Part of the hotly contested landscape of Western Christianity today is the Bible. How do we use this, read this and make the claims about it that our parents and grandparents did?
The widening definition of “evangelical” means different people that consider themselves theologically conservative are reading the scriptures in different ways. In “The Rise and Fall of the Bible: The Unexpected History of an Accidental Book” author and teacher Timothy Beal offers his own personal thoughts about using the Bible told from the story of his own faith journey.
I appreciated his writing because he tells a story of someone who struggled and wrestled with how culture has read and used the Bible over time, and focused on the last thirty or so years. Always interpreted in context, the Scripture means specific things to specific cultures.
To quote Beal;
“The Bible creates community by providing space for community to happen. It offers storied worlds and theological vocabulary around which people can come together in conversation about abiding questions. It calls for creative, collaborative participation...In its many voices, perspectives, and contradictions, it both embraces the diversity of voices among us and provides a context in which we can affirm unity within that diversity-not by agreeing about what it means but by joining in the creative, meaning-making process of interpretation that it hosts.”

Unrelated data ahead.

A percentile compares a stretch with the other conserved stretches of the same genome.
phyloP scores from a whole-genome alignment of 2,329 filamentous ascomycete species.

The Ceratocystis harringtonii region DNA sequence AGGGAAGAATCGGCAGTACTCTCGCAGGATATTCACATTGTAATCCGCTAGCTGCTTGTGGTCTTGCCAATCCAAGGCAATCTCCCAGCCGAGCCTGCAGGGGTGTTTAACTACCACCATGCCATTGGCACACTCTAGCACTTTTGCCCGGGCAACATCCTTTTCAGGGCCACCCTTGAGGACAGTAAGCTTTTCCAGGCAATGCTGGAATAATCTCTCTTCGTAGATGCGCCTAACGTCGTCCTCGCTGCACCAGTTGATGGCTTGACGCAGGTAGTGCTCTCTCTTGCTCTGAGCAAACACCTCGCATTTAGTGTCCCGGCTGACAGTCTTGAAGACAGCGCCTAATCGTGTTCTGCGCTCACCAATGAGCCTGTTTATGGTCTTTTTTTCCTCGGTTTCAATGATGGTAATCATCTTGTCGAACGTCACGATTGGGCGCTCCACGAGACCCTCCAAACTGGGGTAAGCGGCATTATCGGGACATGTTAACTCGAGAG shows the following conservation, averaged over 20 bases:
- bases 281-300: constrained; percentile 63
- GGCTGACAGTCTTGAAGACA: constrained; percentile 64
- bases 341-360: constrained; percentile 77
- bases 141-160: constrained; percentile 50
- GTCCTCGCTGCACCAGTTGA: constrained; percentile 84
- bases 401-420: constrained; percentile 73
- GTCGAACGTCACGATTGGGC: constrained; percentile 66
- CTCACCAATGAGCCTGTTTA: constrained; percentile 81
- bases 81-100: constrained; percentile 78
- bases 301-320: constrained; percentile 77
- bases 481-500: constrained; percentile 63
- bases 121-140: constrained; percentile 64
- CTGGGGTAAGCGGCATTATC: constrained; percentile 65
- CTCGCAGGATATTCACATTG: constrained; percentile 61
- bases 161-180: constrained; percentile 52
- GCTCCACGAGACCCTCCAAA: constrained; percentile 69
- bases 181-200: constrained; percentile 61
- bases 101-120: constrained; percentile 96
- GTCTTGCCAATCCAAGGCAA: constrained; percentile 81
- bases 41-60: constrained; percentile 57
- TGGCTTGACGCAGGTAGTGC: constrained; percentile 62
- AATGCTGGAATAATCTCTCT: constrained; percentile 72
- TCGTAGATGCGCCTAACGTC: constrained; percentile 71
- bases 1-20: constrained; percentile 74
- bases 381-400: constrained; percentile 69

Beal gives great information about the power of the publishing world and how scripture sometimes gets a modification in order to function better in the marketplace. Beal also looks at the affect publishing has had in the last 500 years regarding how people read the Bible.
Ultimately, Beal writes about what it means to believe the book and believe it deeply while understanding the human involvement in its process. He does this without discounting commitment to the word of God. While we wrestle with questions over authorship, redaction and narrative it is easy to simply give up on keeping the Holy in Bible. Beal carefully explains how our views function in sacred time and action.
If you are interested in scripture and how it is read, I recommend this book.